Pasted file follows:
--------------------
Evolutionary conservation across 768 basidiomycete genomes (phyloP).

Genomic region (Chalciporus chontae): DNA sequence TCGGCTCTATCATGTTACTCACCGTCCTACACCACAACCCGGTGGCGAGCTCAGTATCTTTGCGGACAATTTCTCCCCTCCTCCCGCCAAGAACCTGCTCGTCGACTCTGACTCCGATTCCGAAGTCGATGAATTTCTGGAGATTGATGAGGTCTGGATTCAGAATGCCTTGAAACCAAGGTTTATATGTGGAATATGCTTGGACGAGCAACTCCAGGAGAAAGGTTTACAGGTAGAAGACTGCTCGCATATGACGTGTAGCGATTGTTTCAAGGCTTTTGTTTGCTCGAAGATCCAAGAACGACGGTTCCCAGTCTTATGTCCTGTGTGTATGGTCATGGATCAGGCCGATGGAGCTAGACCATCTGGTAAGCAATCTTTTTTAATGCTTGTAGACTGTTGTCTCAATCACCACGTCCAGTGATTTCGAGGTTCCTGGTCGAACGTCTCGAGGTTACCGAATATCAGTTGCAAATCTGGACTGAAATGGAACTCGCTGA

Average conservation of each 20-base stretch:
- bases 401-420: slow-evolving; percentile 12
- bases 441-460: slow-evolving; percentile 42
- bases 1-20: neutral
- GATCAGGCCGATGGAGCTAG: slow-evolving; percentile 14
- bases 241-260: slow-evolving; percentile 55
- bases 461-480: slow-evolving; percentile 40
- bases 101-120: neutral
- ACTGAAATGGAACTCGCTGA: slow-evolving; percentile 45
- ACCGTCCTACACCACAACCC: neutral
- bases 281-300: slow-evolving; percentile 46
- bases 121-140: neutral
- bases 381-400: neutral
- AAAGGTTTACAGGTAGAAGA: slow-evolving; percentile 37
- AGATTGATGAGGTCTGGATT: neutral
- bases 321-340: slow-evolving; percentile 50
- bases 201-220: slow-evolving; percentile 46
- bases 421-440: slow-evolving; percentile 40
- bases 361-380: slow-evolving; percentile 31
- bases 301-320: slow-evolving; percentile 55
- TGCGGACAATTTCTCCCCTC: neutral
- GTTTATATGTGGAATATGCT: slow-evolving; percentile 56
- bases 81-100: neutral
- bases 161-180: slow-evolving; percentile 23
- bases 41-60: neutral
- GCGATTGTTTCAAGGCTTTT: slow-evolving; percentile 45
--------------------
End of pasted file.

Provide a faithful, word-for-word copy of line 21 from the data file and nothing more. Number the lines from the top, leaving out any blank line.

- bases 361-380: slow-evolving; percentile 31